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Federal Internet Law & Policy
An Educational Project
Anonymity Dont be a FOOL; The Law is Not DIY
- Privacy
- Fair Info Practices
- 4th Amendment
- - ECPA
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- - Info Law
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- Reference


Anonymity can be viewed as the convergence of three large policy concerns: First Amendment, Privacy, Security

First Amendment

Derived From: In re Anonymous Online SpeakersPDF, DC No 3:07-cv-00505-ECR-RAM (9th Cir. July 12, 2010)

First Amendment protection for anonymous speech was first articulated a half-century ago in the context of political speech, Talley v. California, 362 U.S. 60, 64-65 (1960), but as the Supreme Court later observed, the Talley decision harkened back to "a respected tradition of anonymity in the advocacy of political causes." McIntyre v. Ohio Elections Comm'n, 514 U.S. 334, 343 (1995). Undoubtedly the most famous pieces of anonymous American political advocacy are The Federalist Papers, penned by James Madison, Alexander Hamilton, and John Jay, but published under the pseudonym "Publius." Id. at 344 n.6. Their opponents, the Anti- Federalists, also published anonymously, cloaking their real identities with pseudonyms such as "Brutus," "Centinel," and "The Federal Farmer." Id.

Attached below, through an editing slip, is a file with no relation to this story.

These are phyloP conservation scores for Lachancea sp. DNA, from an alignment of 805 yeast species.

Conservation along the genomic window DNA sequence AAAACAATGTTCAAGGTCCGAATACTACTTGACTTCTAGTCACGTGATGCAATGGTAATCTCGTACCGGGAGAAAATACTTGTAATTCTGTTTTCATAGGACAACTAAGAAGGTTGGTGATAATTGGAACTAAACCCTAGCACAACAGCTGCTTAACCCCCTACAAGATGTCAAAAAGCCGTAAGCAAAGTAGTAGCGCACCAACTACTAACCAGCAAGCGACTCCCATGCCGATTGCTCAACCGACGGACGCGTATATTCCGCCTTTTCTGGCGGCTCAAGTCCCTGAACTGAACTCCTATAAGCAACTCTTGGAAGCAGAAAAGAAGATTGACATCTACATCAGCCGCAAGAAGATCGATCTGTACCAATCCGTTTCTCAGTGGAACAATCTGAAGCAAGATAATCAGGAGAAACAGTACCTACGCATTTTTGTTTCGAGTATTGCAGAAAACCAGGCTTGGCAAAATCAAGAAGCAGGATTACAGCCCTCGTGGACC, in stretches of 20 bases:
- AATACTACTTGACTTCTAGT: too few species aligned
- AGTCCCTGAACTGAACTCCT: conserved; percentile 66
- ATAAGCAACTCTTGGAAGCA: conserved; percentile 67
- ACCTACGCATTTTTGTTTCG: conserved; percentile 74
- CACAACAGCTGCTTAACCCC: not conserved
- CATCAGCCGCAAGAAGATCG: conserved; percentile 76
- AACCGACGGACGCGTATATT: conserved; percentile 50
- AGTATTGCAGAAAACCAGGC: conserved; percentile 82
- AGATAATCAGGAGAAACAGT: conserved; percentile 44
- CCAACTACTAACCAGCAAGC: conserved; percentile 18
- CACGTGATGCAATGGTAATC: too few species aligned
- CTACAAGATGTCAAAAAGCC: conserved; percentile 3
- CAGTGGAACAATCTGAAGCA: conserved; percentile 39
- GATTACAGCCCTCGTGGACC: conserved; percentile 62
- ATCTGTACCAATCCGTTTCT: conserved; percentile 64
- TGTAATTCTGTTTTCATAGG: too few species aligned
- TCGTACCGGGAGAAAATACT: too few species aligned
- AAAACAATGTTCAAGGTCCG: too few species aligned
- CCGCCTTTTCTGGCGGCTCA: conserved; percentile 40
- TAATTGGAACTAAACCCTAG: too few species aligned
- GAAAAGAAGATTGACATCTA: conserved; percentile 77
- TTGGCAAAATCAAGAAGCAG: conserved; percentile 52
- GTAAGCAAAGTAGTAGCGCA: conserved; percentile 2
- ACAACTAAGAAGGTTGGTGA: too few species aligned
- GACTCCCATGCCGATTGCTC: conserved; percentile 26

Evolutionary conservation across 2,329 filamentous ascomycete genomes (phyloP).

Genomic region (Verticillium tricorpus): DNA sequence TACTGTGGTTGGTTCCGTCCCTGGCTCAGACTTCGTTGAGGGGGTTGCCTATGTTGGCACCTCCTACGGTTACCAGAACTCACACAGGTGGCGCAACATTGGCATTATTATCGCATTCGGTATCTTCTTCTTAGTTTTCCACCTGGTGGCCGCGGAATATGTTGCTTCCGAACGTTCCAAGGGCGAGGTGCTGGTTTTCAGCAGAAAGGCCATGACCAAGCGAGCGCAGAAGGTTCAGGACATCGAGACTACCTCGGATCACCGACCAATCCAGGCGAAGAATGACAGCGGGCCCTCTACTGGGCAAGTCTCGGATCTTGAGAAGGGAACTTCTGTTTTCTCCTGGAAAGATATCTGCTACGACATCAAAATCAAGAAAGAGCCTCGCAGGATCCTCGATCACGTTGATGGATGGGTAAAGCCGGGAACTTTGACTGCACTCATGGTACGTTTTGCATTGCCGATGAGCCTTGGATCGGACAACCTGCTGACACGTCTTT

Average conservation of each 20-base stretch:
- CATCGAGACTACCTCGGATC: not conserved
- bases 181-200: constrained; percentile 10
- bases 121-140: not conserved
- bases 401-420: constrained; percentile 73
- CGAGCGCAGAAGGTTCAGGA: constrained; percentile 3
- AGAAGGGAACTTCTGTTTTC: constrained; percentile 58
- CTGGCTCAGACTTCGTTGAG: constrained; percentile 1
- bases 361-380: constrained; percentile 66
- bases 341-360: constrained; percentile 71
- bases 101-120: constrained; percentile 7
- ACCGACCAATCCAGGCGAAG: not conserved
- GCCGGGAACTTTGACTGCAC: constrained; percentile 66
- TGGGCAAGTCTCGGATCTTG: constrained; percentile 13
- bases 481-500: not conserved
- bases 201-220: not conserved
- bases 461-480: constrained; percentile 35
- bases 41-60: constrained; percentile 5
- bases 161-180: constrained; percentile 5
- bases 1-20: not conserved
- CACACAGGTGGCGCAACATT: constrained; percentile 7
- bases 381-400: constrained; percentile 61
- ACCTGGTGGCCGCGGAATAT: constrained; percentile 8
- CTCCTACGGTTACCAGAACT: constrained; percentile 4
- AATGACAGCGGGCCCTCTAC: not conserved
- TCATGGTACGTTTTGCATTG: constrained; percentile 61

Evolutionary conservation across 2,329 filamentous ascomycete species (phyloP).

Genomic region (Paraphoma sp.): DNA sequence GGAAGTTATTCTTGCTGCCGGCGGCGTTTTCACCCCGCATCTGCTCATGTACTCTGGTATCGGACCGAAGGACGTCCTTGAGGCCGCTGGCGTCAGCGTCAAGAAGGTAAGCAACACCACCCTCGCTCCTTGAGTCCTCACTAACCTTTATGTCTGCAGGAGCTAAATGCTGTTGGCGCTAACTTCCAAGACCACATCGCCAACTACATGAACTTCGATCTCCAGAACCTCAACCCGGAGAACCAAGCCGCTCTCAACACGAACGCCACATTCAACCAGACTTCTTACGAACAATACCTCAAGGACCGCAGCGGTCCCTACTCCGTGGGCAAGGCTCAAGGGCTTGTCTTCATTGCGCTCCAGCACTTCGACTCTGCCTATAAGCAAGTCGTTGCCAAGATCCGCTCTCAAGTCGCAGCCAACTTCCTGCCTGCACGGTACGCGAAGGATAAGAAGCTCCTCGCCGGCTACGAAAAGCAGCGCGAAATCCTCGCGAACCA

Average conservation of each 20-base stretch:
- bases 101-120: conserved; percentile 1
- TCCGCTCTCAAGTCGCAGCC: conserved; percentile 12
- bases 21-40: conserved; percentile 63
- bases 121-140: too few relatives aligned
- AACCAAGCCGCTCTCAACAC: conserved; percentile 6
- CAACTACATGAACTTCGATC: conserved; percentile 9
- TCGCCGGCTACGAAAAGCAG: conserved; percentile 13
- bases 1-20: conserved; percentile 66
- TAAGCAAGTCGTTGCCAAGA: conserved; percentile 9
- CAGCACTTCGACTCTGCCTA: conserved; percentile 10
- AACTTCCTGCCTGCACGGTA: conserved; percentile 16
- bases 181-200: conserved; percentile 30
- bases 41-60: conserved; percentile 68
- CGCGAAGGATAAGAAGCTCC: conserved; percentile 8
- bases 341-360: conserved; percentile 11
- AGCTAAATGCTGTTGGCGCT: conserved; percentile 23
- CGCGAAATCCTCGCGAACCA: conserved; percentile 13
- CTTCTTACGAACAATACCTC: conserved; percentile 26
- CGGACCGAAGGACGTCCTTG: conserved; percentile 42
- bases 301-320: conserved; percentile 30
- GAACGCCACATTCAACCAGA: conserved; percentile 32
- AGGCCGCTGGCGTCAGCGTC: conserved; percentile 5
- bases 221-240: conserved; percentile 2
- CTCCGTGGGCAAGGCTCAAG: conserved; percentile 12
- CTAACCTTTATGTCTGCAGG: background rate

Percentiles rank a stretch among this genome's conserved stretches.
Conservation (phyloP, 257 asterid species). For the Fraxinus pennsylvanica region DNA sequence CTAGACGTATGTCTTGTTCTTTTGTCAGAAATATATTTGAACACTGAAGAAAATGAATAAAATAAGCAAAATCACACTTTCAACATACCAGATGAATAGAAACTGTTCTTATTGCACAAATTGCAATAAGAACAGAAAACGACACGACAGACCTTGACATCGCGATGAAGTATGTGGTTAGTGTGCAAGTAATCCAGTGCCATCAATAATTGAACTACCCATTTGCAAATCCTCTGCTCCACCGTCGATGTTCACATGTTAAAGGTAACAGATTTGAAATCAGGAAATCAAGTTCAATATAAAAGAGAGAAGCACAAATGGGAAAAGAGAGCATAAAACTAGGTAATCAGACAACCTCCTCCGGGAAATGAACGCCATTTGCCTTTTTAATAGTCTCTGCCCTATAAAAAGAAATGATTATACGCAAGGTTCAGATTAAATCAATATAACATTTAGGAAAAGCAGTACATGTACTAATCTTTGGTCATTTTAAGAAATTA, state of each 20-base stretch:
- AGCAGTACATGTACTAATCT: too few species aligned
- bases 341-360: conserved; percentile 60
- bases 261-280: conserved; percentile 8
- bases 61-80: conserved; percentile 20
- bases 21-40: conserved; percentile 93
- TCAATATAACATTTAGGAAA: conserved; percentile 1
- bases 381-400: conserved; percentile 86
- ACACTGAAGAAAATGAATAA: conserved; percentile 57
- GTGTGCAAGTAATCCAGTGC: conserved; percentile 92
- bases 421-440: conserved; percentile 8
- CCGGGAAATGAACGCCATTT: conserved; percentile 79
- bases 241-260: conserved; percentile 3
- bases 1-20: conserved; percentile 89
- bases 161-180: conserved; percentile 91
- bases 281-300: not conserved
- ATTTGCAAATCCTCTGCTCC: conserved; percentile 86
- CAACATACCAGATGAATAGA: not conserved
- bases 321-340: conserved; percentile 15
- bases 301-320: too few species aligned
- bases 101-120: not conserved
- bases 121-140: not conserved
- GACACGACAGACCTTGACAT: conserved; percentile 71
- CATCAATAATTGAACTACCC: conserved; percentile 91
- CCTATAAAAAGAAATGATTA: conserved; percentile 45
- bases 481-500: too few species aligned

First Amendment protection for anonymous speech was first articulated a half-century ago in the context of political speech, Talley v. California, 362 U.S. 60, 64-65 (1960), but as the Supreme Court later observed, the Talley decision harkened back to "a respected tradition of anonymity in the advocacy of political causes." McIntyre v. Ohio Elections Comm'n, 514 U.S. 334, 343 (1995). Undoubtedly the most famous pieces of anonymous American political advocacy are The Federalist Papers, penned by James Madison, Alexander Hamilton, and John Jay, but published under the pseudonym "Publius." Id. at 344 n.6. Their opponents, the Anti- Federalists, also published anonymously, cloaking their real identities with pseudonyms such as "Brutus," "Centinel," and "The Federal Farmer." Id.

The right to speak, whether anonymously or otherwise, is not unlimited, however, and the degree of scrutiny varies depending on the circumstances and the type of speech at issue.1 Given the importance of political speech in the history of this country, it is not surprising that courts afford political speech the highest level of protection. Meyer v. Grant, 486 U.S. 414, 422, 425 (1988) (describing the First Amendment protection of "core political speech" to be "at its zenith"). Commercial speech, on the other hand, enjoys "a limited measure of protection, commensurate with its subordinate position in the scale of First Amendment values," Bd. of Trustees of SUNY v. Fox, 492 U.S. 469, 477 (1989), as long as "the communication is neither misleading nor related to unlawful activity." Central Hudson Gas & Elec. Corp. v. Public Serv. Comm'n of N.Y., 447 U.S. 557, 564 (1980).

Whistle blower rights

Security

Papers

Notes

News

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